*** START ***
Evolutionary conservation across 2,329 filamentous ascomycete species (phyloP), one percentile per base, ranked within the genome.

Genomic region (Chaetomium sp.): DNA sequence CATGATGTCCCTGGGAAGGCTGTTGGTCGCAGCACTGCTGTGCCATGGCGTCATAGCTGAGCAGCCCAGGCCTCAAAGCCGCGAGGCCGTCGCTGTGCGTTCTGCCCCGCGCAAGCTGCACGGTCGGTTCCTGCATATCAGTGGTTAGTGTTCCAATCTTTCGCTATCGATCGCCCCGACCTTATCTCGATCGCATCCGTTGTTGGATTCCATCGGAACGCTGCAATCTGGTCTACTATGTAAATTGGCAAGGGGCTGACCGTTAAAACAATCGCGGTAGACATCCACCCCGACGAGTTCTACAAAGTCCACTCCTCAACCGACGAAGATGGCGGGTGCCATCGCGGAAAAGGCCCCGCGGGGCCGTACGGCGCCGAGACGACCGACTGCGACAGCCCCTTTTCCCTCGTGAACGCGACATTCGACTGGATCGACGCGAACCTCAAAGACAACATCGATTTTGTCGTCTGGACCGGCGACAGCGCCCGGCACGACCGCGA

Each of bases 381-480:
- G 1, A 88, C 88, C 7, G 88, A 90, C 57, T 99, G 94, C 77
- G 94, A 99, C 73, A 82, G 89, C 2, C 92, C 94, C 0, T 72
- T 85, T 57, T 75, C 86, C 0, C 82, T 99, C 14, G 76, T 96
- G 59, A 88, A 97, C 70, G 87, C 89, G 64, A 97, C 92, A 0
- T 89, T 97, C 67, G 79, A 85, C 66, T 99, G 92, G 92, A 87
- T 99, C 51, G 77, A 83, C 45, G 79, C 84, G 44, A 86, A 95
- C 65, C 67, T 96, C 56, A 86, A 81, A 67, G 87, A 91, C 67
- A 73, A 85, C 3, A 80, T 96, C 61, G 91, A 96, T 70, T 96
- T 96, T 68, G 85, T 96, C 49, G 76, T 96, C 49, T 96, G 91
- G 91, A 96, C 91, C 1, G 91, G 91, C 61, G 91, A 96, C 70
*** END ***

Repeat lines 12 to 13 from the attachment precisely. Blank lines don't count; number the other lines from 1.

- T 96, T 68, G 85, T 96, C 49, G 76, T 96, C 49, T 96, G 91
- G 91, A 96, C 91, C 1, G 91, G 91, C 61, G 91, A 96, C 70